Tony Abbott is standing by his decision to make the Queen's husband an Australian knight and dismissed social media ridicule as lacking in credibility. The Prime Minister announced on Monday that the Queen had accepted his recommendation that the Duke of Edinburgh, Prince Philip, and Air Chief Marshal Angus Houston be awarded Australia's highest honour as Knights of the Order of Australia.
“. . . the monarchy has been an important part of Australia's life since 1788, and Prince Philip has been a great servant of Australia, he's been a great servant of all the countries of the Commonwealth. Here in this country, he's the patron of hundreds of organisations. He's the inspiration and wellspring of the Duke of Edinburgh's Awards which have provided leadership training for tens, if not, hundreds of thousands of Australians.'
As an indication of the character of the man who has just been named a Knight of the Order of Australia, I reprint the following post from Bytes from a number of years ago:
. . . a reminiscence by Gareth Evans, former Attorney General and Foreign Minister, of his meeting with Prince Philip, quoted in Barry Cohen’s book Whitlam to Winston:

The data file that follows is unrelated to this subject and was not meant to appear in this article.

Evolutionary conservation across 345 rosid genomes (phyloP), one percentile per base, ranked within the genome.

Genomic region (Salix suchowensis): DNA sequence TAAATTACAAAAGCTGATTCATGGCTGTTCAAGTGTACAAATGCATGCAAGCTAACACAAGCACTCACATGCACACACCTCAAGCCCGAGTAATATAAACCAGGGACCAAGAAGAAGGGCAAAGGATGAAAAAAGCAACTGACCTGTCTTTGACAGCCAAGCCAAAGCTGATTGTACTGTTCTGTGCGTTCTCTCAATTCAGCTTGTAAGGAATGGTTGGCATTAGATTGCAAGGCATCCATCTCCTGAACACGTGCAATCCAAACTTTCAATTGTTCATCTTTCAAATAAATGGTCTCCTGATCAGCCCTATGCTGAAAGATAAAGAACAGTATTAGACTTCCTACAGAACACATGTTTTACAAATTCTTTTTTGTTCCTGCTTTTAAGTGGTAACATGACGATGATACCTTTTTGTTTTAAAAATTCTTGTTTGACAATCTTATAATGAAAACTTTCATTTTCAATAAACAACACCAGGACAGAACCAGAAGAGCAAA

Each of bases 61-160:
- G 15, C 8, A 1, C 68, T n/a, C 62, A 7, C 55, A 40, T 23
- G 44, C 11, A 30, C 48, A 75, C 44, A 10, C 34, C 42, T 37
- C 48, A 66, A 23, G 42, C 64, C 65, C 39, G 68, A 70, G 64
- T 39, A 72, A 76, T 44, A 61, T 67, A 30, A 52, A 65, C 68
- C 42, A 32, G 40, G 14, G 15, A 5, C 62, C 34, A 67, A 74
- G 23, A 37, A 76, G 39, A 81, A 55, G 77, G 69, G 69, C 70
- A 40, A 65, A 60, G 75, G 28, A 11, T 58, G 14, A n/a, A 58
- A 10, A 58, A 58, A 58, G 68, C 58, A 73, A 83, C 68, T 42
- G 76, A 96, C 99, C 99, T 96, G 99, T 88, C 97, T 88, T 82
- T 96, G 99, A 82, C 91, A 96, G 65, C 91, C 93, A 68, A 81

Gareth Evans remembers well the moment he cast off any lingering doubts he had about the monarchy and became a confirmed republican. It was December 1985 and Her Majesty was at Yarralumla with her consort to sign into law the Australia Act, the legislation that allowed Australia to finally sever all those remaining linkages with the United Kingdom that we were constitutionally capable of severing, short of a referendum.
It was, he recalls, a great occasion.
The entire Ministry gathered in a semicicrcle as the Queen and Prince Philip came around, shook our hands one by one and engaged in a little conversation with each of us.
After I had a polite but brief exchange with Her Majesty, she settled into a rather more prolonged discussion with Senator Susan Ryan, standing beside me, leaving me face to face with Prince Philip with a conversation gap to fill. My gambit wasn’t, on reflection, the most adventurous or stylish but I still think it was serviceable enough for the occasion.
My opening line – ‘This is really a marvellous occasion and it’s wonderful that you are here for it’ – did not evince any discernible reaction at all. So I plunged on with something like this: ‘I feel particularly pleased personally that this has come to fruition. When I was Attorney-General I spent a fair bit of time rushing backwards and forwards to Whitehall, the Parliament and in fact the Palace as well, putting all this together, and it’s great that we’ve now made it.’
Prince Philip paused, looked at me and uttered just two words in reply: ‘Big deal.’
"You don't get good decisions from government if all the decisions are simply made by one person. No one, however smart, however well educated, however experienced, is the suppository of all wisdom."
- Tony Abbot, when launching the campaign of Liberal candidate for Deakine, Michael Sukkar, 12.08.2013